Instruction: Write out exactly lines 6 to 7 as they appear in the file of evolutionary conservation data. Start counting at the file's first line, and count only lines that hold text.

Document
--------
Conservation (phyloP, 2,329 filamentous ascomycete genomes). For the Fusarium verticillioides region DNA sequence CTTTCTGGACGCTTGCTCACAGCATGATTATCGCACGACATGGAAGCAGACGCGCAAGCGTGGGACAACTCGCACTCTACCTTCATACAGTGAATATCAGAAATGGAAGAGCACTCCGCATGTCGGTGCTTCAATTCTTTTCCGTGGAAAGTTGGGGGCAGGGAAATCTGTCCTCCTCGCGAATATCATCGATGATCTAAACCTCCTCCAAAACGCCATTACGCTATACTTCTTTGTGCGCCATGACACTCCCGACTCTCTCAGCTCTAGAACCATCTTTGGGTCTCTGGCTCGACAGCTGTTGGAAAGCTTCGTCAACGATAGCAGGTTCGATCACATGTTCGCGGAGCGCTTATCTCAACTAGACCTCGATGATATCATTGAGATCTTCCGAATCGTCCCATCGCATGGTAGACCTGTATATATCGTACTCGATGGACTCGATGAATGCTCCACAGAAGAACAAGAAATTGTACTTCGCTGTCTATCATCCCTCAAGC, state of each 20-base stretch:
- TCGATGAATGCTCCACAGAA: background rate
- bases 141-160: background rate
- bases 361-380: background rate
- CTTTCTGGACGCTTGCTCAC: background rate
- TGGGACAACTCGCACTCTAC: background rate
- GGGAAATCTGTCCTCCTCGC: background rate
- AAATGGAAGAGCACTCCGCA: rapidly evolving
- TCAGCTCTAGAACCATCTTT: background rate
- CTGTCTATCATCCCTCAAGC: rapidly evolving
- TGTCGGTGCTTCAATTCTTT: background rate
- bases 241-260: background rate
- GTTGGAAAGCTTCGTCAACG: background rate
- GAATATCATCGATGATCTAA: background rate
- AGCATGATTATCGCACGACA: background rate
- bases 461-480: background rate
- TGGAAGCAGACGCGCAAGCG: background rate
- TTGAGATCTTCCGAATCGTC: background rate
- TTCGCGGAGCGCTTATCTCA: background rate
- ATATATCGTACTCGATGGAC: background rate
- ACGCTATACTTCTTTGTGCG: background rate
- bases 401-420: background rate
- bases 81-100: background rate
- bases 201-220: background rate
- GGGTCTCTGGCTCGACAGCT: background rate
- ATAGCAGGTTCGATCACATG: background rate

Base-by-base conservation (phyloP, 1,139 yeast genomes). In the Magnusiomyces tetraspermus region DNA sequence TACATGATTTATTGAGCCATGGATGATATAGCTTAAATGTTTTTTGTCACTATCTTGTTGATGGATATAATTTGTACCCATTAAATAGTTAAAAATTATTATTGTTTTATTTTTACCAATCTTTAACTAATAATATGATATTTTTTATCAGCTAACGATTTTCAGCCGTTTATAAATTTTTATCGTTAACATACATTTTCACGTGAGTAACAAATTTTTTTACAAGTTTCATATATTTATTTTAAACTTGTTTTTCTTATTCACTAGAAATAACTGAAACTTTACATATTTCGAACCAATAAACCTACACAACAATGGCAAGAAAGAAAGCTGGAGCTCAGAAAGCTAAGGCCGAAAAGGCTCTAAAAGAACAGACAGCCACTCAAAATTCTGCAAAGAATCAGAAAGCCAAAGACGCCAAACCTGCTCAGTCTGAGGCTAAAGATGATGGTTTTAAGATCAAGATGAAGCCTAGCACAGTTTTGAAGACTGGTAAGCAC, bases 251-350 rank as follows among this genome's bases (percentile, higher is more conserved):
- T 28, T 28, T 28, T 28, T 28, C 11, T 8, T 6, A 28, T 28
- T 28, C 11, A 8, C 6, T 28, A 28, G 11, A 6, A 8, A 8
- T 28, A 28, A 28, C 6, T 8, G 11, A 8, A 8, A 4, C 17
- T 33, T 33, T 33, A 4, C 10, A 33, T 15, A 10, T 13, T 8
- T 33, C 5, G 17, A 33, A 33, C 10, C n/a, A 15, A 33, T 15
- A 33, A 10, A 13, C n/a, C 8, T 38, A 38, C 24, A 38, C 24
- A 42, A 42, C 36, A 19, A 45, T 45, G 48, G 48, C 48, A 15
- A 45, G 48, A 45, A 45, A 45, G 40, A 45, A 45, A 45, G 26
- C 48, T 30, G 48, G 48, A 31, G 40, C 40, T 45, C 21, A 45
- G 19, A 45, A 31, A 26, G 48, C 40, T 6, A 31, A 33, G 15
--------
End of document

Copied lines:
- TGGGACAACTCGCACTCTAC: background rate
- GGGAAATCTGTCCTCCTCGC: background rate